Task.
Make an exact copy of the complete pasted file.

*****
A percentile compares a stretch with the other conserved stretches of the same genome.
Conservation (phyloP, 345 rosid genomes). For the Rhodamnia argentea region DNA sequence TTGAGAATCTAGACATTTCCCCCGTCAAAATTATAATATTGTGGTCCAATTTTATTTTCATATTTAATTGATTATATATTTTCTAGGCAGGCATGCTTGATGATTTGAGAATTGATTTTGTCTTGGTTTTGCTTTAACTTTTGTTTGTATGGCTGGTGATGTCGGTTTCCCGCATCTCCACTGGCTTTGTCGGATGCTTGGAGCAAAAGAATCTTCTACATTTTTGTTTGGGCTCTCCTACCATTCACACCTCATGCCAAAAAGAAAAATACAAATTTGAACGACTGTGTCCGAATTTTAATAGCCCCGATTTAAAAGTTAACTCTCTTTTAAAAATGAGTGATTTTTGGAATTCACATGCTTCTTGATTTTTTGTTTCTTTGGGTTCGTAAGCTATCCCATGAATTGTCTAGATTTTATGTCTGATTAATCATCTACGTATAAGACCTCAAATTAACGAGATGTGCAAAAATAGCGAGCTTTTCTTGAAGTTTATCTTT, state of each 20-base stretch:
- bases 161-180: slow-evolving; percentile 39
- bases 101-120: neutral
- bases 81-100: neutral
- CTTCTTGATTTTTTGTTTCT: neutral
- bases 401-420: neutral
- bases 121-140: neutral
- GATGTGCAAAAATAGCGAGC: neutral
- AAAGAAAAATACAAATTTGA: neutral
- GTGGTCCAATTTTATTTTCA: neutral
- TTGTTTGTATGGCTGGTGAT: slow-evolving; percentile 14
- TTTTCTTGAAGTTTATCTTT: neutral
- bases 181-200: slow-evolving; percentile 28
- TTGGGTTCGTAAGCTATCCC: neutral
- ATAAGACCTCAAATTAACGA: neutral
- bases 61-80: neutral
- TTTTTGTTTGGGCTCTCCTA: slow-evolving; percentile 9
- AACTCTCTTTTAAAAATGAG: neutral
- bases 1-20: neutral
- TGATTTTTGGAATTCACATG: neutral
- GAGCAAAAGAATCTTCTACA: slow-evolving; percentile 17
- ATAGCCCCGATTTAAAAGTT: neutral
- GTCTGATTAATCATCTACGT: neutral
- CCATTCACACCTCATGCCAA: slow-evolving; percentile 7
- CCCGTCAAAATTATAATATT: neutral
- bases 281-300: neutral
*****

A percentile compares a stretch with the other conserved stretches of the same genome.
Conservation (phyloP, 345 rosid genomes). For the Rhodamnia argentea region DNA sequence TTGAGAATCTAGACATTTCCCCCGTCAAAATTATAATATTGTGGTCCAATTTTATTTTCATATTTAATTGATTATATATTTTCTAGGCAGGCATGCTTGATGATTTGAGAATTGATTTTGTCTTGGTTTTGCTTTAACTTTTGTTTGTATGGCTGGTGATGTCGGTTTCCCGCATCTCCACTGGCTTTGTCGGATGCTTGGAGCAAAAGAATCTTCTACATTTTTGTTTGGGCTCTCCTACCATTCACACCTCATGCCAAAAAGAAAAATACAAATTTGAACGACTGTGTCCGAATTTTAATAGCCCCGATTTAAAAGTTAACTCTCTTTTAAAAATGAGTGATTTTTGGAATTCACATGCTTCTTGATTTTTTGTTTCTTTGGGTTCGTAAGCTATCCCATGAATTGTCTAGATTTTATGTCTGATTAATCATCTACGTATAAGACCTCAAATTAACGAGATGTGCAAAAATAGCGAGCTTTTCTTGAAGTTTATCTTT, state of each 20-base stretch:
- bases 161-180: slow-evolving; percentile 39
- bases 101-120: neutral
- bases 81-100: neutral
- CTTCTTGATTTTTTGTTTCT: neutral
- bases 401-420: neutral
- bases 121-140: neutral
- GATGTGCAAAAATAGCGAGC: neutral
- AAAGAAAAATACAAATTTGA: neutral
- GTGGTCCAATTTTATTTTCA: neutral
- TTGTTTGTATGGCTGGTGAT: slow-evolving; percentile 14
- TTTTCTTGAAGTTTATCTTT: neutral
- bases 181-200: slow-evolving; percentile 28
- TTGGGTTCGTAAGCTATCCC: neutral
- ATAAGACCTCAAATTAACGA: neutral
- bases 61-80: neutral
- TTTTTGTTTGGGCTCTCCTA: slow-evolving; percentile 9
- AACTCTCTTTTAAAAATGAG: neutral
- bases 1-20: neutral
- TGATTTTTGGAATTCACATG: neutral
- GAGCAAAAGAATCTTCTACA: slow-evolving; percentile 17
- ATAGCCCCGATTTAAAAGTT: neutral
- GTCTGATTAATCATCTACGT: neutral
- CCATTCACACCTCATGCCAA: slow-evolving; percentile 7
- CCCGTCAAAATTATAATATT: neutral
- bases 281-300: neutral